In The Number Ones, I’m reviewing every single #1 single in the history of the Billboard Hot 100, starting with the chart’s beginning, in 1958, and working my way up into the present.
Less than a minute into her improbable comeback smash, Cher shatters. The moment happens when she sings the line “I can’t break through.” On the word “can’t,” Cher’s voice atomizes, breaking into a billion tiny little shards, before coming back together. She sounds like a glitching-out robot, or like a kid singing into a fan. All throughout “Believe,” her first #1 hit in a quarter-century, it keeps happening. Cher’s voice falls to pieces, and then it resolves. When “Believe” came out in late 1998, almost nobody had ever heard a voice do that. A couple of decades later, virtually every voice on pop radio would sound like that. The robots have taken over, and that process begins with “Believe.”
Nobody is entirely certain whether “Believe” was the first #1 hit to use Auto-Tune, the pitch-correction software that first hit the market in 1997. But “Believe” is definitely the first #1 hit to make its own Auto-Tune use obvious, which means it was the first to use the program wrong. The whole idea behind Auto-Tune was that you weren’t supposed to notice that it was there. Andy Hildebrand, the inventor of Auto-Tune, had played flute as a young man, and then he’d gone into science, earning a PhD in electrical engineering. Hildebrand made a fortune in seismic data processing, using sound waves to find underground oil deposits for companies like Exxon. He retired at 40, and then he went back to music, tinkering around and inventing things like a sampling synthesizer. At a dinner party, a friend’s wife asked if Hildebrand could come up with something that could help her sing in tune, and Hildebrand had a lightbulb moment.
The technology that had once helped Hildebrand map the subsurface, it turned out, could also shift vocal pitches, adjusting the sounds of voices so that they could hit specific notes. That invention made things a lot easier for the music industry. It was a time-saver and a money-saver that kept producers from having to record vocal take after vocal take. Usually, Auto-Tune changed those vocal sounds gradually, keeping itself hidden in plain sight. For fun, though, Hildebrand also included something called the zero setting in the first version of Auto-Tune.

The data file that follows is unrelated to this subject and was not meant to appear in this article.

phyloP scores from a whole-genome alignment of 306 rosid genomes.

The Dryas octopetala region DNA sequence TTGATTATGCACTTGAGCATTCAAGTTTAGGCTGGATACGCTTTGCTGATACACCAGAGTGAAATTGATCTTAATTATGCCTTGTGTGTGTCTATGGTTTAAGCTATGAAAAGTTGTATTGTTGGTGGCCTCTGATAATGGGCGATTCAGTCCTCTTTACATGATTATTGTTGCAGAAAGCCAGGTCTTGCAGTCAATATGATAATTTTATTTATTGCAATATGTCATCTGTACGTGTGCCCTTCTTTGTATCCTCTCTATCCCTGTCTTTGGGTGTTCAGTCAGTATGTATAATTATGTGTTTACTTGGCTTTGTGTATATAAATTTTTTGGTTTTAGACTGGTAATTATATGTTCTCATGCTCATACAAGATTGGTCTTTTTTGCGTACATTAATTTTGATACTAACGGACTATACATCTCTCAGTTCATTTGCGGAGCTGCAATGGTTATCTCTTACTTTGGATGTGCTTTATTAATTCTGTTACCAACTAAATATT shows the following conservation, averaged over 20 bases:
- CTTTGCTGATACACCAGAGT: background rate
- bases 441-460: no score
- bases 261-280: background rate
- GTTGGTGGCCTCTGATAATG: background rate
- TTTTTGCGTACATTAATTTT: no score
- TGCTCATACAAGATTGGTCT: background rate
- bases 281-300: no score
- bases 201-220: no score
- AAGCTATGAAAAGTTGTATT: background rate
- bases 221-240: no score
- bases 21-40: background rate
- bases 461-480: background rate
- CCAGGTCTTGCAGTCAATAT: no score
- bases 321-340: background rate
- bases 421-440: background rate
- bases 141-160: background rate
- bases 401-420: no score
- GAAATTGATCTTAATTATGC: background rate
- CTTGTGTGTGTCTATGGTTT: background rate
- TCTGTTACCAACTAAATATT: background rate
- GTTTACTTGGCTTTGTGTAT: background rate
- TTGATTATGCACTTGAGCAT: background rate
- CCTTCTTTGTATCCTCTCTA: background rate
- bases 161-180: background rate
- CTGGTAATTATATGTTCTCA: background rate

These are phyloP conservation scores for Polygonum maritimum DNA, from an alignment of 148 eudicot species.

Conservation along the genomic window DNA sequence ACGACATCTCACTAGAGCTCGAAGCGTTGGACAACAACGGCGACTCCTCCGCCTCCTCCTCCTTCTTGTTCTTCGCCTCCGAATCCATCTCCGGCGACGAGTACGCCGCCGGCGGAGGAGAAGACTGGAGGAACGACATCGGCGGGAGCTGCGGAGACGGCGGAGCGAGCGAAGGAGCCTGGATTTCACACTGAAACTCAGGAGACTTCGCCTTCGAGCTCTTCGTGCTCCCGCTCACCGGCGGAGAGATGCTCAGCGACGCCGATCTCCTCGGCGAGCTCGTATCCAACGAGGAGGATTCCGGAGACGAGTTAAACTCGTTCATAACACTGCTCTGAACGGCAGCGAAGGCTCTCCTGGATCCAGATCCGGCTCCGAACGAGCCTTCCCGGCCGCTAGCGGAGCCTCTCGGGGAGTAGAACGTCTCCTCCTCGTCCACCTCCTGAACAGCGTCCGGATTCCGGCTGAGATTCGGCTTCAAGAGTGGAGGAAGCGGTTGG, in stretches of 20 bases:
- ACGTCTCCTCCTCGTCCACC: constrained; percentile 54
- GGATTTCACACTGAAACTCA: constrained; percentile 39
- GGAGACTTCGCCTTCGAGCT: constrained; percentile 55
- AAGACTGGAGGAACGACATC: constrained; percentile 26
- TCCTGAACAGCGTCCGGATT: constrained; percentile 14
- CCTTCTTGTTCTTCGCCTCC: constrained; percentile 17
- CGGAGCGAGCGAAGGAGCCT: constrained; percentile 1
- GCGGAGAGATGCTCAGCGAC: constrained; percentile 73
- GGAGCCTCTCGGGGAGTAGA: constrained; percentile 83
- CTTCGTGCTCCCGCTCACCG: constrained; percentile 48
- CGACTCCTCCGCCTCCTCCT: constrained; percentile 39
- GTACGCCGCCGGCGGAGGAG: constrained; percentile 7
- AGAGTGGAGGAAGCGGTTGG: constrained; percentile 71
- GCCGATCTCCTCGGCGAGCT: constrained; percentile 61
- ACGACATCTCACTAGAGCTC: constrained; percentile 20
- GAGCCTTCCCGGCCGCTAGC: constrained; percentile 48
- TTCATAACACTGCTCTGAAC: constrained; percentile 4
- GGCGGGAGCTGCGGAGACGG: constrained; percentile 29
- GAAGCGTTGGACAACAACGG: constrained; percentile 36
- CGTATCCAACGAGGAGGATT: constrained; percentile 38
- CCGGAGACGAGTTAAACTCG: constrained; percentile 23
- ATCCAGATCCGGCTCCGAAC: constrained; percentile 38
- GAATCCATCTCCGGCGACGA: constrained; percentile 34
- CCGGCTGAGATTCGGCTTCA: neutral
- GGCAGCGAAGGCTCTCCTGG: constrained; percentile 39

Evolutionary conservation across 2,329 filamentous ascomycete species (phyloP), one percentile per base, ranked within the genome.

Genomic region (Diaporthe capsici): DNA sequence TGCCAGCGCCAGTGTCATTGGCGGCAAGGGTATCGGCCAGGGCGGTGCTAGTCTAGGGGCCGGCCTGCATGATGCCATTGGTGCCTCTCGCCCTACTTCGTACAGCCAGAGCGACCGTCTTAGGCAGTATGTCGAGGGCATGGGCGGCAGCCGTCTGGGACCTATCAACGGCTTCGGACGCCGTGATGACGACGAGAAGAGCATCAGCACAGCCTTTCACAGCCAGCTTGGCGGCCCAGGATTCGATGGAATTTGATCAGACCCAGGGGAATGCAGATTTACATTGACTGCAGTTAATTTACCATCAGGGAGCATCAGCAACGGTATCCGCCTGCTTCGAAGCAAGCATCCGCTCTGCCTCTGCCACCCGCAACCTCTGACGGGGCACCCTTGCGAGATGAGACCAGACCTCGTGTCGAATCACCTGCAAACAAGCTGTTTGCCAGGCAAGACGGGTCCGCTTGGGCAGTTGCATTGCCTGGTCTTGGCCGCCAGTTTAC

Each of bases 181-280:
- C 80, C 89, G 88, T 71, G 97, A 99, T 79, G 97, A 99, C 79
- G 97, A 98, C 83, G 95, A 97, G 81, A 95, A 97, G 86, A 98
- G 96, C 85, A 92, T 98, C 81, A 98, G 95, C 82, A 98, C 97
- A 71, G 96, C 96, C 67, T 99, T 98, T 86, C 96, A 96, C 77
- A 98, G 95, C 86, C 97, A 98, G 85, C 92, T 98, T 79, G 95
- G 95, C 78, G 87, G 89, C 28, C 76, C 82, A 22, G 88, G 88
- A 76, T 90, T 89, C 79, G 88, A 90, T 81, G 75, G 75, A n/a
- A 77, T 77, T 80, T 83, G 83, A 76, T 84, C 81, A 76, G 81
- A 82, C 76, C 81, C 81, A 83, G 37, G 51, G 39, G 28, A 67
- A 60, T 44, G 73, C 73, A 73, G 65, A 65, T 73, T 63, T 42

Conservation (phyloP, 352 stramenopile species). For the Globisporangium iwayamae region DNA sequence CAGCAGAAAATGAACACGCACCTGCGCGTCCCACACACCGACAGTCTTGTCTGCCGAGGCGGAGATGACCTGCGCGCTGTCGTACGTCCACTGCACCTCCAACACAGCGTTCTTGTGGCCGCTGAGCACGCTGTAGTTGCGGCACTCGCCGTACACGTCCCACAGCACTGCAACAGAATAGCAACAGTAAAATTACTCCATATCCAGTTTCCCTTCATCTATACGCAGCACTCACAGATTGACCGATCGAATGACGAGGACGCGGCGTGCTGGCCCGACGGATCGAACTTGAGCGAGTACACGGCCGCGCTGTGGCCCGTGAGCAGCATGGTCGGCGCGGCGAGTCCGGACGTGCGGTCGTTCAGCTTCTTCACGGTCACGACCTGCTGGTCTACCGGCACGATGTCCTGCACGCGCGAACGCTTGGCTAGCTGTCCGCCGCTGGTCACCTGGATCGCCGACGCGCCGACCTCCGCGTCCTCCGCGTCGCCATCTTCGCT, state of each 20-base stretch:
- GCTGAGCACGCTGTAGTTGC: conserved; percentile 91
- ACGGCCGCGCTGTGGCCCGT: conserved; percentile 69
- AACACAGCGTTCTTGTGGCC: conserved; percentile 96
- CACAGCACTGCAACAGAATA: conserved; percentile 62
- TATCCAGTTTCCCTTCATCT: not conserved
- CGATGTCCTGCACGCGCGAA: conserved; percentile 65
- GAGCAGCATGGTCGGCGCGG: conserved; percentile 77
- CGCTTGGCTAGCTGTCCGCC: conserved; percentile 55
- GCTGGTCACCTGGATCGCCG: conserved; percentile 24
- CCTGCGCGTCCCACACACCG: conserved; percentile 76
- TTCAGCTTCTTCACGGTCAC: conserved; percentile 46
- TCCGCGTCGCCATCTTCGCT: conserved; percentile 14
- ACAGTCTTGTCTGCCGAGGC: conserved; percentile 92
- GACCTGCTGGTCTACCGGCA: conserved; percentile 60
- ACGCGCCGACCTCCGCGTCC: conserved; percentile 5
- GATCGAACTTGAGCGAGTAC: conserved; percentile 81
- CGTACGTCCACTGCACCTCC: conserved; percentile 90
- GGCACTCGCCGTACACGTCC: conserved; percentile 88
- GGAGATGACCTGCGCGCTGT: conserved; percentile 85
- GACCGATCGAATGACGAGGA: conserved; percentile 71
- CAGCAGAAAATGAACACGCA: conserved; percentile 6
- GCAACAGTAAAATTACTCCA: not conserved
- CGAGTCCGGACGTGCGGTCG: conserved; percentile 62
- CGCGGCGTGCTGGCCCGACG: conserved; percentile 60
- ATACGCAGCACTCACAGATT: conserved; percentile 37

The zero setting changed the pitch of a vocal instantly, not gradually. It made voices sound unnatural — a chopped-up series of discrete vocal blips that would fracture apart when the voice naturally moved from one note to the next. Hidebrand didn’t think anyone would actually use the zero setting, but then “Believe” came out a year after Hildebrand’s company Antares first started selling Auto-Tune, and it quickly went on to conquer the world. In future editions of Auto-Tune, the users’ manual referred to the zero setting as the “Cher effect.”
That kind of Auto-Tune abuse is simply one chapter in a long story of pop-music vocal manipulation, and that story goes back beyond the birth of rock ‘n’ roll to the early days of recorded pop music. In the ’30s, bandleader Alvino Rey, the grandfather of Arcade Fire’s Win and Will Butler, invented a sort of talk-box. Rey’s wife, the singer Luise King, could use her mouth to warp the sound of Rey’s steel electric guitar. It sounded strange and robotic, so Rey invented an onstage character, a freaky-looking guitar puppet called Stringy, that could lip-sync King’s parts onstage.
All through pop history, different musicians have messed around with the human voice in similar ways — echo, delay, multi-tracking. One of the very first Hot 100 chart-toppers was David Seville and the Chipmunks’ endlessly irritating “The Chipmunk Song (Christmas Don’t Be Late).” Seville created the characters of the Chipmunks by speeding up the tape of his own voice, turning it into three different high-pitched squeaks. In the time of disco and electro, producers used talkboxes or vocoders to turn voices into robot hums. In the late ’90s, house artists like Daft Punk and their offshoot Stardust brought that sound back, and their vocoders worked as a kind of retro-futurism.